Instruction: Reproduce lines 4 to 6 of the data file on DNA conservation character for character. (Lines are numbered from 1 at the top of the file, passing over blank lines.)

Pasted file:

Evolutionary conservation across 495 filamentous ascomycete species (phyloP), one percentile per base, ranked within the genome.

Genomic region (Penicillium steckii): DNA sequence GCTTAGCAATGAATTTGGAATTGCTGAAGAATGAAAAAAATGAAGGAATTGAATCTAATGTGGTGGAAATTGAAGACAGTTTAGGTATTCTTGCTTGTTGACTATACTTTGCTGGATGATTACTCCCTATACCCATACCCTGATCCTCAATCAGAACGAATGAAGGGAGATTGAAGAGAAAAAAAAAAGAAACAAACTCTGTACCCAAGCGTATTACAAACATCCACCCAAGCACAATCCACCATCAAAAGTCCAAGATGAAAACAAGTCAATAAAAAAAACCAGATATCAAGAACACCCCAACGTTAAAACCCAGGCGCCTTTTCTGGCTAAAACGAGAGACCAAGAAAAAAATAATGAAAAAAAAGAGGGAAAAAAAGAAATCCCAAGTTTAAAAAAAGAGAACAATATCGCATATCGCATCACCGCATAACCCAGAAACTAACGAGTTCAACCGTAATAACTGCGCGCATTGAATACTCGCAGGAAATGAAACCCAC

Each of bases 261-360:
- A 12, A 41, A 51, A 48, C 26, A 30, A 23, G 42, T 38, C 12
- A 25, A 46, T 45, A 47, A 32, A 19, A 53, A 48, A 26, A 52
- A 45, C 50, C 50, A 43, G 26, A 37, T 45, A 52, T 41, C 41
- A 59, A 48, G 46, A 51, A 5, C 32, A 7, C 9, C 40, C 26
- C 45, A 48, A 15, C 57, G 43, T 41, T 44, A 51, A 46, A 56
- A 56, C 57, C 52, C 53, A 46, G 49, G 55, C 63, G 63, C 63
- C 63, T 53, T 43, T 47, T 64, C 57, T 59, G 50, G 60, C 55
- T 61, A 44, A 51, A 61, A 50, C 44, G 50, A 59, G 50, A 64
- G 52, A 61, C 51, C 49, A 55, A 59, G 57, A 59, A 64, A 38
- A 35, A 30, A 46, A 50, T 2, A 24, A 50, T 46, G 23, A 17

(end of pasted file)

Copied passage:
- A 12, A 41, A 51, A 48, C 26, A 30, A 23, G 42, T 38, C 12
- A 25, A 46, T 45, A 47, A 32, A 19, A 53, A 48, A 26, A 52
- A 45, C 50, C 50, A 43, G 26, A 37, T 45, A 52, T 41, C 41